Learning from Liquidation Prices
74 Pages Posted: 5 Feb 2021
Date Written: November 25, 2020
I develop a model of investor learning driven by mistaken inference from market prices. Investors have heterogeneous beliefs about the worst case return of a risky asset and take leverage to buy it. When the worst case becomes more likely, forced liquidations result in price crashes, which investors mistake for negative information about worst case returns. They therefore revise cash flow expectations downwards, henceforth requiring larger returns. The model predicts that crashes lead to persistent changes in future average returns and that larger crashes are followed by larger changes. To link the model to historical crashes, I consider two strategies associated with the Black Monday crash in 1987 and the Lehman Brothers bankruptcy in 2008. Hedged put options selling suffered severe losses around Black Monday, while arbitraging the difference in implied credit risk between the corporate bond and CDS markets was similarly negatively affected after the Lehman bankruptcy. The losses on these strategies in those crisis episodes were likely exacerbated by deleveraging, but the increased returns after the crashes have been remarkably persistent, consistent with the implications of my model.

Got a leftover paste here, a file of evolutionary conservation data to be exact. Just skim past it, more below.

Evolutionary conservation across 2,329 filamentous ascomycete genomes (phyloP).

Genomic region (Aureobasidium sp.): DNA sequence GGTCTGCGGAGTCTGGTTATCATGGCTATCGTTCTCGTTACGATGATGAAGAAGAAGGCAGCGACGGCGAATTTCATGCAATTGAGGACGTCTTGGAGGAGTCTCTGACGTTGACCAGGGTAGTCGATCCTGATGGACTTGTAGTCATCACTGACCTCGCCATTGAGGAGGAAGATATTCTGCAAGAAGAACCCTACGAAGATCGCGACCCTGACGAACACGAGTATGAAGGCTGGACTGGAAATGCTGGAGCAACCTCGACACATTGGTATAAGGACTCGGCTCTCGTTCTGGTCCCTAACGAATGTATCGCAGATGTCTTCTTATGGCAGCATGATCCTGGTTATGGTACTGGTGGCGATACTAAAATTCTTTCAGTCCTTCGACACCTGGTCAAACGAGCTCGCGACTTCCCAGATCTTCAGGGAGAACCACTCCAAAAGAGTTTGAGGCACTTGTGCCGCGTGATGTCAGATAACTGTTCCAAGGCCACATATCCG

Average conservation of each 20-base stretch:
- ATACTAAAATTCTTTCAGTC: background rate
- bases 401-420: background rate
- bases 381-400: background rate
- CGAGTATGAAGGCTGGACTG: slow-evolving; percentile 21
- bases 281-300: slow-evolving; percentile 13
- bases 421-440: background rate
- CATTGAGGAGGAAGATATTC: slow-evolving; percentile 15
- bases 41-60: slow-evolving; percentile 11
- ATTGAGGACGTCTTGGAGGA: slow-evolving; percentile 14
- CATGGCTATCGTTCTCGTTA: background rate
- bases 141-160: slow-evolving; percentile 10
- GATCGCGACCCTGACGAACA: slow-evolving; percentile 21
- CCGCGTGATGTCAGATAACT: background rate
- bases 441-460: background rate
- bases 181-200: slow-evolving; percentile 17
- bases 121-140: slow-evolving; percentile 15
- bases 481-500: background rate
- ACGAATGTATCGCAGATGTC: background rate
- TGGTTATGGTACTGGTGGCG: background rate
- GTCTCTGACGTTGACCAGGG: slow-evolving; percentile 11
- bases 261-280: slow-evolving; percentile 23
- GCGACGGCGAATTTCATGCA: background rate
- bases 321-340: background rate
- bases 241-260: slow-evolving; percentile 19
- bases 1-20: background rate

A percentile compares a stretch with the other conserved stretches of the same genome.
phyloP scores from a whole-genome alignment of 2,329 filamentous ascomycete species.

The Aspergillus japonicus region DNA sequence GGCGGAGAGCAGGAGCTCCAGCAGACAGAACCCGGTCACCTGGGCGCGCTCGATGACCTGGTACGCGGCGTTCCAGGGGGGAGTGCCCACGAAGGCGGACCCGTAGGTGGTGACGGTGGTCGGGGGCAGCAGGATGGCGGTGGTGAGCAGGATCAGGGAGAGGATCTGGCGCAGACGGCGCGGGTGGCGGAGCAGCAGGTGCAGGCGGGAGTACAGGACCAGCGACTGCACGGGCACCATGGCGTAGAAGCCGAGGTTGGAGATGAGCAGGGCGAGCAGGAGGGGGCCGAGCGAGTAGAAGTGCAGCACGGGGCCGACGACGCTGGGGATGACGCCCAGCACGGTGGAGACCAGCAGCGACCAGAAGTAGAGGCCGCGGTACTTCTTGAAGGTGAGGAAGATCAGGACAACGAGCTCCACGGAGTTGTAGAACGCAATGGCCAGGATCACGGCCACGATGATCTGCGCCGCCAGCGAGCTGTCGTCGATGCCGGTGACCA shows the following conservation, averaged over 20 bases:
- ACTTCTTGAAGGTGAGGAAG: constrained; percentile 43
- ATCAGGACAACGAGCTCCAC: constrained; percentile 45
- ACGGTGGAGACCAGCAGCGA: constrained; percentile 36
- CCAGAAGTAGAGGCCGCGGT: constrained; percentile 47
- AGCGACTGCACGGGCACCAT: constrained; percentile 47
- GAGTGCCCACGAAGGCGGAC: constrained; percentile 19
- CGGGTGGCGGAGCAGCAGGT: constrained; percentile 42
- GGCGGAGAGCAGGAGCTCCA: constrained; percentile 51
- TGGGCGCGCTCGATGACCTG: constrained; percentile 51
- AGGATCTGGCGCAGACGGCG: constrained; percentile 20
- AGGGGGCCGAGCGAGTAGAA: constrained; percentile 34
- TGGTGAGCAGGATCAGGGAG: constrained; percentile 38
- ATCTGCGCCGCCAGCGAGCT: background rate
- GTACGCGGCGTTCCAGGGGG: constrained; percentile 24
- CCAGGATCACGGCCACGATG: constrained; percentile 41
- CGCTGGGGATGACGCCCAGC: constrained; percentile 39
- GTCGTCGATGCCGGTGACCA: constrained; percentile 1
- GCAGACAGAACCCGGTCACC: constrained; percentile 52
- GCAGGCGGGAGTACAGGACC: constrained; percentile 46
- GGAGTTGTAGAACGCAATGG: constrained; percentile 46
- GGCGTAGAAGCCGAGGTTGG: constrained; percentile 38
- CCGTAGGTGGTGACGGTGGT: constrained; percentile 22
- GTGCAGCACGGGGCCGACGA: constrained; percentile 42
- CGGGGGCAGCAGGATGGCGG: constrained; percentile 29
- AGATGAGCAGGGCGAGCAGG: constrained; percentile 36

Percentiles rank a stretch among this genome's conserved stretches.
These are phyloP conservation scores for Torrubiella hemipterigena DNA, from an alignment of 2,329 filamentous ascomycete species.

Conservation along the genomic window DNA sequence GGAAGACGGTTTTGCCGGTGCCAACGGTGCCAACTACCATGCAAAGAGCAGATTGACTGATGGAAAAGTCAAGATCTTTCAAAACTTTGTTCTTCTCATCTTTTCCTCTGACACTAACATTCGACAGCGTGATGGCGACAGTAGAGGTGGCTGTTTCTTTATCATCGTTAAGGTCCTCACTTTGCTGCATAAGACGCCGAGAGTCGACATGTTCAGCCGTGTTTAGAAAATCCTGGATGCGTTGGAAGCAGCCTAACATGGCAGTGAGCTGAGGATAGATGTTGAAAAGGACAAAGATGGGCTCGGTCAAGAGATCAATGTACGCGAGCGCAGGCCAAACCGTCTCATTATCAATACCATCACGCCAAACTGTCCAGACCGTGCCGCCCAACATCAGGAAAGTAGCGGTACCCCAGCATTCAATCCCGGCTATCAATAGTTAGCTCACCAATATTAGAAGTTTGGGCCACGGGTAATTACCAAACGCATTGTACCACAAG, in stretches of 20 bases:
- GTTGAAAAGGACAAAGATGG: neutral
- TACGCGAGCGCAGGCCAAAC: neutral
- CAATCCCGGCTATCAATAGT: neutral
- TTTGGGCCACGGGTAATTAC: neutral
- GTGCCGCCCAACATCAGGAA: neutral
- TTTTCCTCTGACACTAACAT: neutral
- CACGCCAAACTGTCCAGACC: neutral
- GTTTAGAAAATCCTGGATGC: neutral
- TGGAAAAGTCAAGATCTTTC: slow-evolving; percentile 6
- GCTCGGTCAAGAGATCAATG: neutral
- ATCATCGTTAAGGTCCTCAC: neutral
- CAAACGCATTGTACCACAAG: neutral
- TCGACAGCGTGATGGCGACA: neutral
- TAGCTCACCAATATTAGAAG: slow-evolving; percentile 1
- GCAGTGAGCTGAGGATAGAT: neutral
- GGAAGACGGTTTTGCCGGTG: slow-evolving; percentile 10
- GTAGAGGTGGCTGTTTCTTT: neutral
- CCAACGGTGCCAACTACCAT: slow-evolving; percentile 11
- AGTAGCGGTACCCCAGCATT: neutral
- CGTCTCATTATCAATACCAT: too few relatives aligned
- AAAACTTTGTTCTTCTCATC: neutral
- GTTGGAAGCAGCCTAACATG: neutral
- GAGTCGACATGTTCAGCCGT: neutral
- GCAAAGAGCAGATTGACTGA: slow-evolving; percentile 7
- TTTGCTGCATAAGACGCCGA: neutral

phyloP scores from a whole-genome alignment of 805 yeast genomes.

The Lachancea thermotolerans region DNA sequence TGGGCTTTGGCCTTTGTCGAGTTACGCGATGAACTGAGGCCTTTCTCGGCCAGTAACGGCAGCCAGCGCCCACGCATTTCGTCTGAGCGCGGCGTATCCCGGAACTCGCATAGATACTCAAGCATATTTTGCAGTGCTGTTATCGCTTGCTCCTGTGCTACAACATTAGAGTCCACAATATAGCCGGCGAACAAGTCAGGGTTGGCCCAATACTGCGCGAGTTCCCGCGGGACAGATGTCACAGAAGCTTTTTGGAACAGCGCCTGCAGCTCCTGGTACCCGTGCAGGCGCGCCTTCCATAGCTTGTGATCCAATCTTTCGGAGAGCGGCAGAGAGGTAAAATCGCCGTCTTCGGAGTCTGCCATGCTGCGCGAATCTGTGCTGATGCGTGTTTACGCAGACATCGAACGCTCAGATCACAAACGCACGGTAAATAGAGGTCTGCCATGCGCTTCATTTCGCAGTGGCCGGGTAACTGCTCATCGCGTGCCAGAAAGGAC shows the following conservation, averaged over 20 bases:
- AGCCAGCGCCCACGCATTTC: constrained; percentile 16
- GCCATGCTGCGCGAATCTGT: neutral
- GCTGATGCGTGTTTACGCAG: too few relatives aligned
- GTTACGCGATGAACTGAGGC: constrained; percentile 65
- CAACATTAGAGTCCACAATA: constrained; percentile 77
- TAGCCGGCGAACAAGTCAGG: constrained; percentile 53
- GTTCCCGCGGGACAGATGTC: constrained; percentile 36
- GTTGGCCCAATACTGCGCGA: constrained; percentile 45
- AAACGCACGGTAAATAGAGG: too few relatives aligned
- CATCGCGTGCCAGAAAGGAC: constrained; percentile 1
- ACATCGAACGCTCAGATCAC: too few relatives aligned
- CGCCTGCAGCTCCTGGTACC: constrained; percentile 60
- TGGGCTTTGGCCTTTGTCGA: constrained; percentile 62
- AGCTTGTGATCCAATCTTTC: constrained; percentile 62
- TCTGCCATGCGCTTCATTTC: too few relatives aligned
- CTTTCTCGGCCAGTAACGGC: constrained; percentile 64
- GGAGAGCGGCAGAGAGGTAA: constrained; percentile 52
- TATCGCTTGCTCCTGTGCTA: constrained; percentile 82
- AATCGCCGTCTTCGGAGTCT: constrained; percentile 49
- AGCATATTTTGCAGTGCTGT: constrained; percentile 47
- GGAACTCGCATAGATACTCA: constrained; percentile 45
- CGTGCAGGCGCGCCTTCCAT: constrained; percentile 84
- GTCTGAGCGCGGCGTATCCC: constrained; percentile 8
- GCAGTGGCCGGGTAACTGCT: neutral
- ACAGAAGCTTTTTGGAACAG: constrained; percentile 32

Keywords: Learning, Fire sales, Leverage
JEL Classification: G1, G2, G11, G14
Suggested Citation: Suggested Citation